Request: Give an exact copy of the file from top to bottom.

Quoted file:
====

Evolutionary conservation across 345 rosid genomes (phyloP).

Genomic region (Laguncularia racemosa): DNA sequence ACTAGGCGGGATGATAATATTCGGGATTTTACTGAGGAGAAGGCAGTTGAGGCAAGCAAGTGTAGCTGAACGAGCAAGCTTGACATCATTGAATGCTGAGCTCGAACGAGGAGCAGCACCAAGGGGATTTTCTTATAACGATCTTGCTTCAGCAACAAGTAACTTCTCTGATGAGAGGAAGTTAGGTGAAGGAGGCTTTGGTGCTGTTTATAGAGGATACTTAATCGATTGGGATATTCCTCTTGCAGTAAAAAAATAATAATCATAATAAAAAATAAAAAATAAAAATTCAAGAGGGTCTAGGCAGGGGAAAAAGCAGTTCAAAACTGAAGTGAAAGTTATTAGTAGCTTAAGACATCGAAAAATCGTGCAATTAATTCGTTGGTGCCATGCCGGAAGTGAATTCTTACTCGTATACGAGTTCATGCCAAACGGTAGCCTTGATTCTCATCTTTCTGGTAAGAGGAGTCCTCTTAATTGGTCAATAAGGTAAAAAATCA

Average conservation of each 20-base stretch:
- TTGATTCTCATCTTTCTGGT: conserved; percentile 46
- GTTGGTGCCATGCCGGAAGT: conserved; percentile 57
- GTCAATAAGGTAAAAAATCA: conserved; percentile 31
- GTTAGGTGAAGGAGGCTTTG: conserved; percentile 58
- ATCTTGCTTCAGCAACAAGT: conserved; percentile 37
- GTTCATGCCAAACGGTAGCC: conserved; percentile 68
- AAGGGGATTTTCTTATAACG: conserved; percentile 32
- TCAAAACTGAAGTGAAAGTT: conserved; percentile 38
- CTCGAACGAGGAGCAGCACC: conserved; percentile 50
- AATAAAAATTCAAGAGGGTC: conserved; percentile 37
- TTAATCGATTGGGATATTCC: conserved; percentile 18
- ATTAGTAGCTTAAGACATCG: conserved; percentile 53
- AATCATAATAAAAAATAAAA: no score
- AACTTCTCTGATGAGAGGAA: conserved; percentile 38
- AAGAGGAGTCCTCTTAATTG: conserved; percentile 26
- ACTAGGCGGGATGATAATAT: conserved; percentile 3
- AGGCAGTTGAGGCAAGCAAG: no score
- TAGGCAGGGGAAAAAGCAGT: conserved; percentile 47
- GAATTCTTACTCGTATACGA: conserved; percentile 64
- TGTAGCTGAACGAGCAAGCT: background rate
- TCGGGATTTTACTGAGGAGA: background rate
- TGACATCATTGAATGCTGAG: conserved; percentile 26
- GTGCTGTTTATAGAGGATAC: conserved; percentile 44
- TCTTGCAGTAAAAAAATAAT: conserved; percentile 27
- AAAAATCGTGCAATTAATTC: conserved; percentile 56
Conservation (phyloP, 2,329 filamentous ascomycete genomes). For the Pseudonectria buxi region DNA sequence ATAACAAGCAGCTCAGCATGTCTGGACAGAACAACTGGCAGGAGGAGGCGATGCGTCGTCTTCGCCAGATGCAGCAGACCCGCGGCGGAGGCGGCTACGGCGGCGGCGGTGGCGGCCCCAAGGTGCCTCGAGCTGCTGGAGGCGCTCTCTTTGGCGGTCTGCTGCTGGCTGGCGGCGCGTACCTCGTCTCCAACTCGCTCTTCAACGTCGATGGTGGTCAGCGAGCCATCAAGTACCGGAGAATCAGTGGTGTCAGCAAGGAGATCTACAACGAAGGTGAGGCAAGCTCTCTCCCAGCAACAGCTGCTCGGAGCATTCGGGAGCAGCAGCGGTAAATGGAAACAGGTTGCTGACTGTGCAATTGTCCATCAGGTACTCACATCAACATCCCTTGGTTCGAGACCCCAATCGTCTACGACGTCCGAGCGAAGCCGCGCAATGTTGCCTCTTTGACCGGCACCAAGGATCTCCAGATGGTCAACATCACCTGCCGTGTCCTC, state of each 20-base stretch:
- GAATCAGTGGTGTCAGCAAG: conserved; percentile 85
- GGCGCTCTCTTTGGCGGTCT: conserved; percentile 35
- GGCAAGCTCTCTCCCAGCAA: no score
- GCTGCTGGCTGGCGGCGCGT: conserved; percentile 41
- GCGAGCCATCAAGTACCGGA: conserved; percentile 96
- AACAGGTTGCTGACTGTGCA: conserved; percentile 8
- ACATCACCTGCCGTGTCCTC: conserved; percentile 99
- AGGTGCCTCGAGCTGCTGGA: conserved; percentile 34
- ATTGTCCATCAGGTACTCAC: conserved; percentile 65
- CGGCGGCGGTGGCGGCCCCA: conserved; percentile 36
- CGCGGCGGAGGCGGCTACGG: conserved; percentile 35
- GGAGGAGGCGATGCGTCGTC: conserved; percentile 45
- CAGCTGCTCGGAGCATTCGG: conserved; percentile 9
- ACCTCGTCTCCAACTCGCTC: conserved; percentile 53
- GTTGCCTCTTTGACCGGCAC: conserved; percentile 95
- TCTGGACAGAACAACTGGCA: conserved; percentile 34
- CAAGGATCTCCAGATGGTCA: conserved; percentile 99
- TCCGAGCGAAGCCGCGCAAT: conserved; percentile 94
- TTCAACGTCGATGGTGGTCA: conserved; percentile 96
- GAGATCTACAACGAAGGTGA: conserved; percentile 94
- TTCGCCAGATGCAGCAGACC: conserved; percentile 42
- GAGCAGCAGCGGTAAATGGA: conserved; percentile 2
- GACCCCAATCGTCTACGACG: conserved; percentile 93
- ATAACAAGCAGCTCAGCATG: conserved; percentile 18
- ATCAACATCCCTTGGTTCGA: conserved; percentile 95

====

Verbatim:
Evolutionary conservation across 345 rosid genomes (phyloP).

Genomic region (Laguncularia racemosa): DNA sequence ACTAGGCGGGATGATAATATTCGGGATTTTACTGAGGAGAAGGCAGTTGAGGCAAGCAAGTGTAGCTGAACGAGCAAGCTTGACATCATTGAATGCTGAGCTCGAACGAGGAGCAGCACCAAGGGGATTTTCTTATAACGATCTTGCTTCAGCAACAAGTAACTTCTCTGATGAGAGGAAGTTAGGTGAAGGAGGCTTTGGTGCTGTTTATAGAGGATACTTAATCGATTGGGATATTCCTCTTGCAGTAAAAAAATAATAATCATAATAAAAAATAAAAAATAAAAATTCAAGAGGGTCTAGGCAGGGGAAAAAGCAGTTCAAAACTGAAGTGAAAGTTATTAGTAGCTTAAGACATCGAAAAATCGTGCAATTAATTCGTTGGTGCCATGCCGGAAGTGAATTCTTACTCGTATACGAGTTCATGCCAAACGGTAGCCTTGATTCTCATCTTTCTGGTAAGAGGAGTCCTCTTAATTGGTCAATAAGGTAAAAAATCA

Average conservation of each 20-base stretch:
- TTGATTCTCATCTTTCTGGT: conserved; percentile 46
- GTTGGTGCCATGCCGGAAGT: conserved; percentile 57
- GTCAATAAGGTAAAAAATCA: conserved; percentile 31
- GTTAGGTGAAGGAGGCTTTG: conserved; percentile 58
- ATCTTGCTTCAGCAACAAGT: conserved; percentile 37
- GTTCATGCCAAACGGTAGCC: conserved; percentile 68
- AAGGGGATTTTCTTATAACG: conserved; percentile 32
- TCAAAACTGAAGTGAAAGTT: conserved; percentile 38
- CTCGAACGAGGAGCAGCACC: conserved; percentile 50
- AATAAAAATTCAAGAGGGTC: conserved; percentile 37
- TTAATCGATTGGGATATTCC: conserved; percentile 18
- ATTAGTAGCTTAAGACATCG: conserved; percentile 53
- AATCATAATAAAAAATAAAA: no score
- AACTTCTCTGATGAGAGGAA: conserved; percentile 38
- AAGAGGAGTCCTCTTAATTG: conserved; percentile 26
- ACTAGGCGGGATGATAATAT: conserved; percentile 3
- AGGCAGTTGAGGCAAGCAAG: no score
- TAGGCAGGGGAAAAAGCAGT: conserved; percentile 47
- GAATTCTTACTCGTATACGA: conserved; percentile 64
- TGTAGCTGAACGAGCAAGCT: background rate
- TCGGGATTTTACTGAGGAGA: background rate
- TGACATCATTGAATGCTGAG: conserved; percentile 26
- GTGCTGTTTATAGAGGATAC: conserved; percentile 44
- TCTTGCAGTAAAAAAATAAT: conserved; percentile 27
- AAAAATCGTGCAATTAATTC: conserved; percentile 56
Conservation (phyloP, 2,329 filamentous ascomycete genomes). For the Pseudonectria buxi region DNA sequence ATAACAAGCAGCTCAGCATGTCTGGACAGAACAACTGGCAGGAGGAGGCGATGCGTCGTCTTCGCCAGATGCAGCAGACCCGCGGCGGAGGCGGCTACGGCGGCGGCGGTGGCGGCCCCAAGGTGCCTCGAGCTGCTGGAGGCGCTCTCTTTGGCGGTCTGCTGCTGGCTGGCGGCGCGTACCTCGTCTCCAACTCGCTCTTCAACGTCGATGGTGGTCAGCGAGCCATCAAGTACCGGAGAATCAGTGGTGTCAGCAAGGAGATCTACAACGAAGGTGAGGCAAGCTCTCTCCCAGCAACAGCTGCTCGGAGCATTCGGGAGCAGCAGCGGTAAATGGAAACAGGTTGCTGACTGTGCAATTGTCCATCAGGTACTCACATCAACATCCCTTGGTTCGAGACCCCAATCGTCTACGACGTCCGAGCGAAGCCGCGCAATGTTGCCTCTTTGACCGGCACCAAGGATCTCCAGATGGTCAACATCACCTGCCGTGTCCTC, state of each 20-base stretch:
- GAATCAGTGGTGTCAGCAAG: conserved; percentile 85
- GGCGCTCTCTTTGGCGGTCT: conserved; percentile 35
- GGCAAGCTCTCTCCCAGCAA: no score
- GCTGCTGGCTGGCGGCGCGT: conserved; percentile 41
- GCGAGCCATCAAGTACCGGA: conserved; percentile 96
- AACAGGTTGCTGACTGTGCA: conserved; percentile 8
- ACATCACCTGCCGTGTCCTC: conserved; percentile 99
- AGGTGCCTCGAGCTGCTGGA: conserved; percentile 34
- ATTGTCCATCAGGTACTCAC: conserved; percentile 65
- CGGCGGCGGTGGCGGCCCCA: conserved; percentile 36
- CGCGGCGGAGGCGGCTACGG: conserved; percentile 35
- GGAGGAGGCGATGCGTCGTC: conserved; percentile 45
- CAGCTGCTCGGAGCATTCGG: conserved; percentile 9
- ACCTCGTCTCCAACTCGCTC: conserved; percentile 53
- GTTGCCTCTTTGACCGGCAC: conserved; percentile 95
- TCTGGACAGAACAACTGGCA: conserved; percentile 34
- CAAGGATCTCCAGATGGTCA: conserved; percentile 99
- TCCGAGCGAAGCCGCGCAAT: conserved; percentile 94
- TTCAACGTCGATGGTGGTCA: conserved; percentile 96
- GAGATCTACAACGAAGGTGA: conserved; percentile 94
- TTCGCCAGATGCAGCAGACC: conserved; percentile 42
- GAGCAGCAGCGGTAAATGGA: conserved; percentile 2
- GACCCCAATCGTCTACGACG: conserved; percentile 93
- ATAACAAGCAGCTCAGCATG: conserved; percentile 18
- ATCAACATCCCTTGGTTCGA: conserved; percentile 95